I am an electrical engineer by training (graduate of Vanderbilt University), yet I have always enjoyed writing.  I was editor of my high school paper and wrote for an "alternative" newspaper at Vanderbilt.  Although I had won writing and poetry contests, my first "break" came when I tore apart the Texas Instruments "Speak and Spell" toy and described how I thought it worked for Byte magazine.  When the article came out in Byte, a publisher contacted me and asked if I would like to write a book, so "Verbal Control With Microcomputers" was born.  Off and on I wrote for several magazines.  One of my favorite articles was "Raccoon Buster" for Robotics Age.  This was a "hacked" Big Trak toy (and a Polaroid sonar camera) used to guard my trash cans by detecting movement then charging forward with flashing lights and sounds.

The Raccoon Buster!

I've written a couple of "How To" articles for Popular Science magazine and my most recent work was technical editing of "The Big Book of Hacks" for Popular Science (Oct. 2012).

The process for writing a book is long and involved.  For nonfiction, you write a proposal (three sample chapters and an outline). Either you sell the book yourself to a publisher (that's still possible at some smaller publishers) or you acquire a literary agent to submit to large publishers.  Large publishers only accept material through agents (they don't have time to sort through the submissions).  Agents (because their earnings are based on a percentage of the earnings of their authors) only accept writers that they can successfully represent.  I've seen figures indicating that many, many authors are turned down for every one who is represented.  Paper book publishing is changing and it's probably getting more difficult.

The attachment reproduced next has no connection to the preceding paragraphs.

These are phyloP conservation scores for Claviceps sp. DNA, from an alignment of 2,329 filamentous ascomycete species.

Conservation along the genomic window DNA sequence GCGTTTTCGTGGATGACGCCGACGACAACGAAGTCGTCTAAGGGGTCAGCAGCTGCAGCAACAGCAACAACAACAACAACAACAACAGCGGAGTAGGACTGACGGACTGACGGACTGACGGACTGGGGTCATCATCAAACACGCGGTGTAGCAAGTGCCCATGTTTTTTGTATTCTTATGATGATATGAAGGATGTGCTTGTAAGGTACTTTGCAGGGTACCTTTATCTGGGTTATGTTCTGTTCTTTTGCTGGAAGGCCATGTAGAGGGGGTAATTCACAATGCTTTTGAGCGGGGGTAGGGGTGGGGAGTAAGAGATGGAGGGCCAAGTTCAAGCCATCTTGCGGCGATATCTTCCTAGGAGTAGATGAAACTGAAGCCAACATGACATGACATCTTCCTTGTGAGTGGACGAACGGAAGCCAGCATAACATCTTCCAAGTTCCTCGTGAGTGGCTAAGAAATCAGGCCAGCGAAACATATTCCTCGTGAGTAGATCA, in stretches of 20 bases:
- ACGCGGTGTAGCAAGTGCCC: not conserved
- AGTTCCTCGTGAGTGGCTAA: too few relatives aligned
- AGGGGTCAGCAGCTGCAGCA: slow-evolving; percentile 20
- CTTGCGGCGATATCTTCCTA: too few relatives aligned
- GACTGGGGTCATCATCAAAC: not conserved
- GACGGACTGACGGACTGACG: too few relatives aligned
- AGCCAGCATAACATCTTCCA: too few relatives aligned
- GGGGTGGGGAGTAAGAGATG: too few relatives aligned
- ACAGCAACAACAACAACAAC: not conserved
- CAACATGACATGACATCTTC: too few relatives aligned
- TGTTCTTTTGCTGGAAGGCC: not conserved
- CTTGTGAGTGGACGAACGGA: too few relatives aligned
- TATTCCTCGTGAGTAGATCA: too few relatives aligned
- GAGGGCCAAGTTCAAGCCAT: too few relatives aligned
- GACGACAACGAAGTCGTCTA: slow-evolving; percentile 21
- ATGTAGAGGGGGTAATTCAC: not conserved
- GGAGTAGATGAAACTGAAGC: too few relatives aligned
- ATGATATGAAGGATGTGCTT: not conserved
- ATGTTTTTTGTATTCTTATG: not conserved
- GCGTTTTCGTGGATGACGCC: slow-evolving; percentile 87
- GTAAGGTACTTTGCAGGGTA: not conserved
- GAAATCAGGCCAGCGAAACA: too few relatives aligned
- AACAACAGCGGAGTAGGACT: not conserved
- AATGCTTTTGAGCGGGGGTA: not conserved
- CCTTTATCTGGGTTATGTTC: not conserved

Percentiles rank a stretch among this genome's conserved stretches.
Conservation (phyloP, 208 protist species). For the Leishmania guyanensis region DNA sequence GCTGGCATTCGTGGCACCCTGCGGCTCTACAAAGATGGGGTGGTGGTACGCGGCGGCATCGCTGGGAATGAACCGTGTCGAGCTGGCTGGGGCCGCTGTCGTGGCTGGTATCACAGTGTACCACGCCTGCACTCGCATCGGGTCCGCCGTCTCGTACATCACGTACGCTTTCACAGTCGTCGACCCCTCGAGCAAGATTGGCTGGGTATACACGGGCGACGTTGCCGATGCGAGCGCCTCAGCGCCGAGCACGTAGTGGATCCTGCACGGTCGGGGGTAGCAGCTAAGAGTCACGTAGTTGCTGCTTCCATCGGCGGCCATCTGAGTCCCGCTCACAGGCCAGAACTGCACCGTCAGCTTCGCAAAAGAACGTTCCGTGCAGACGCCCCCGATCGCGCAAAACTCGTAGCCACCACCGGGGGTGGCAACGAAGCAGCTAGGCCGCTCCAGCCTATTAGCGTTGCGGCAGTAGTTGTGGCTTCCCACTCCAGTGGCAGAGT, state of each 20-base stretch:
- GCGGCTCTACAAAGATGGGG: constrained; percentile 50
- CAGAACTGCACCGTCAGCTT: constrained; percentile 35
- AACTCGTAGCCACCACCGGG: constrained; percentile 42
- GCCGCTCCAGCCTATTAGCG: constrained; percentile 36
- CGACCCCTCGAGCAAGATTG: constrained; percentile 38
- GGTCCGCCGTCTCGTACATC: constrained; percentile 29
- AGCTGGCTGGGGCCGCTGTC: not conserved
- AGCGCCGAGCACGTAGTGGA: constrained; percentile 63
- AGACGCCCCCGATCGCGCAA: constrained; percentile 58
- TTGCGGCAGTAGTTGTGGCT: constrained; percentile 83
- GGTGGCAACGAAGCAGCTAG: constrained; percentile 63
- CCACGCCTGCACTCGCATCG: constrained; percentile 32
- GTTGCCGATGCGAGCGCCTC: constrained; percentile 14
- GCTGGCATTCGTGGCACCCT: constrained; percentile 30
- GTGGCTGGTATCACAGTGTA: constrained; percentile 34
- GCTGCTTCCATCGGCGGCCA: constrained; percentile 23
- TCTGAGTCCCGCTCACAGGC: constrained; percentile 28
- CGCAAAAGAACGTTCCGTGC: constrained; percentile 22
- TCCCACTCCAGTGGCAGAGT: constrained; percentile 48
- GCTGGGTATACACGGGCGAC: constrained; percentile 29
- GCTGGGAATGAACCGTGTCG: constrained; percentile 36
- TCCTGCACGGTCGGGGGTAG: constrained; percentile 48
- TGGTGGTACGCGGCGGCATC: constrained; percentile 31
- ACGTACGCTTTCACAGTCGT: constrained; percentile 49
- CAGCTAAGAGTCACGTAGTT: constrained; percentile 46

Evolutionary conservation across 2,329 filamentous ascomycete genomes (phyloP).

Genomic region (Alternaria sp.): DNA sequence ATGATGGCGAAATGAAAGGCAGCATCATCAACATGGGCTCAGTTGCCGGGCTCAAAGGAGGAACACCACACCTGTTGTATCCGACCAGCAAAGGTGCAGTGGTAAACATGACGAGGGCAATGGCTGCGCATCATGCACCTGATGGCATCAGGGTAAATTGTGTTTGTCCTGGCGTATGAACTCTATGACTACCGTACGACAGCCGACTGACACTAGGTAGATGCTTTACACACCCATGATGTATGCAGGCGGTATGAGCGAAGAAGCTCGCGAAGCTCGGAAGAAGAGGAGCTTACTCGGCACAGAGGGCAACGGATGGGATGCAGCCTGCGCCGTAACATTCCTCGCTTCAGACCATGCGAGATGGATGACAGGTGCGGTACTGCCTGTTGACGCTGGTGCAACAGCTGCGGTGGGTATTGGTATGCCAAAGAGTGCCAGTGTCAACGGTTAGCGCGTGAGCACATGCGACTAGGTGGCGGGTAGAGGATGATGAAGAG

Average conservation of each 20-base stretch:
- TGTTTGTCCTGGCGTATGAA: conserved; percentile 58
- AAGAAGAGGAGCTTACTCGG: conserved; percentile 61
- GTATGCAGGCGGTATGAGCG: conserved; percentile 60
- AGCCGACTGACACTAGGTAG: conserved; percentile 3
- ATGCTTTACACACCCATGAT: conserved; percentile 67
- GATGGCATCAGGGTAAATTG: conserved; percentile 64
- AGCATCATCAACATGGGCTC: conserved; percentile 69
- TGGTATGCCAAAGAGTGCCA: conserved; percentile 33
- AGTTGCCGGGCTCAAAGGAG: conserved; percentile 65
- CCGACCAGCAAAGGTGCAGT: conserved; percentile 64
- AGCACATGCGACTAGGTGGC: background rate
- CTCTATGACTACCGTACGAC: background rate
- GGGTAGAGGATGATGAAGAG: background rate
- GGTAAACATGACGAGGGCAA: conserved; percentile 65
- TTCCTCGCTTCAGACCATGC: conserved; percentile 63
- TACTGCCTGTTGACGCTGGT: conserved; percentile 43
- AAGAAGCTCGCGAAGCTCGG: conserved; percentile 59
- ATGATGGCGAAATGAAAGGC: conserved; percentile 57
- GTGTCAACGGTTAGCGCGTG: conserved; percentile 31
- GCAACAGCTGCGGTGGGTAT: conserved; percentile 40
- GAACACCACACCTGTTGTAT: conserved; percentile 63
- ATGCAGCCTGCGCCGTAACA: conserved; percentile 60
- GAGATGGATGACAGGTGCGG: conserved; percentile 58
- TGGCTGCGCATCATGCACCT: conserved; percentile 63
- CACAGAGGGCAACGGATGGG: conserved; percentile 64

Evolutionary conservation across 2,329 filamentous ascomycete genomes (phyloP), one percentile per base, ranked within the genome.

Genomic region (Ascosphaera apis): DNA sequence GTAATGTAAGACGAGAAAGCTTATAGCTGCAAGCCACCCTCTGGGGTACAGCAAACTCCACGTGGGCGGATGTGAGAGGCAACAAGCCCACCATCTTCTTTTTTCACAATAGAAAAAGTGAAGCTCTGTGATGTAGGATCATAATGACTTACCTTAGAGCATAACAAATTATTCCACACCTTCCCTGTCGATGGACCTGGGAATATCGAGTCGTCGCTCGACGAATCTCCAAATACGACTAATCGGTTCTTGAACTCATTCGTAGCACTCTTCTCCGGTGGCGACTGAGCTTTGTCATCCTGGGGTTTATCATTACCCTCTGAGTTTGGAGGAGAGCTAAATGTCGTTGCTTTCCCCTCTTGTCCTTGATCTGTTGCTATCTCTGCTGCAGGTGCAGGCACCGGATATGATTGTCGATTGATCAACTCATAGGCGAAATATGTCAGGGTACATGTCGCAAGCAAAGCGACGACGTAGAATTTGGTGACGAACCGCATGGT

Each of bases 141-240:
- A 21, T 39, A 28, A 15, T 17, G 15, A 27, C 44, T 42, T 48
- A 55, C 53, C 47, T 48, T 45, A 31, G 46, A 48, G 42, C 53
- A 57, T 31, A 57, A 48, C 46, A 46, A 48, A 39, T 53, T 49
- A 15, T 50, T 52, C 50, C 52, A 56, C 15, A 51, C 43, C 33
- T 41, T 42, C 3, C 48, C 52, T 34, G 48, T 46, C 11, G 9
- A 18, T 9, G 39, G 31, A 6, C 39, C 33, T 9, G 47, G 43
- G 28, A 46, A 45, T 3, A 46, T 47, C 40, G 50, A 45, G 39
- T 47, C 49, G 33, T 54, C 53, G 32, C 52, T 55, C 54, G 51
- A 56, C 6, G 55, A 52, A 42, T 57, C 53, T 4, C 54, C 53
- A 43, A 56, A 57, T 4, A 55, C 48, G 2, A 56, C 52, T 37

Once I have a contract signed with a publisher, generally there is 12 months to complete the manuscript and then it will be 12 to 18 more months before the book appears in print.

One word of caution-"real" publishers and "real" agents send checks to you-never do you send money to them; your writing is the product and they assume all financial risks (their share of successful books keeps them solvent).

You seem to be a true jack-of-all-trades - ”any other fancy extracurricular activities we should know about? What are you working on now?

I've signed up with Dale Dougherty at Make and Saul Griffith at Otherlab on the Makerspace project-so I'll spend some volunteer time if a Makerspace project opens up in my area. 

I like to bake and frequently do so for the social table at our church (thus my peanut butter fudge and chocolate chip cookies have each been made 200 to 300 times during the last couple of years).  I'm planning an update to my chocolate chip cookie recipe soon-I keep "tweaking" it.

At this instant, I'm 3d printing a sturdy end table (expect to see an Instructable within two weeks).  Although I've "milked" the ultracapacitor flashlight concept as an Instructable two or three times; it's coming again as a 3d printed, voltage regulated, quick charge light with a real reflector and real lamp.  I toyed with making this a "Kickstarter" project, but my real interest lies in creating things-not chasing them down a possible commercial trail.  I'm working on an AA battery powered 60 watt equivalent lamp (using a 10 watt, 120 volt led bulb) that will run for a couple of hours and can be recharged with a solar panel.

The ultracapacitor flashlight

The next few months will be devoted to creating six to eight projects that link together (Rube Goldberg style) to create a large continuously running "accomplish nothing much" device.  If all goes well, this will be displayed at the San Mateo Maker Faire in 2013.

I'll also be writing a book (paper book or iBook-who knows?) about "Mike the Maker."  This will be a cartoon/text style book designed to encourage kids to leave virtual/entertainment worlds to create real things.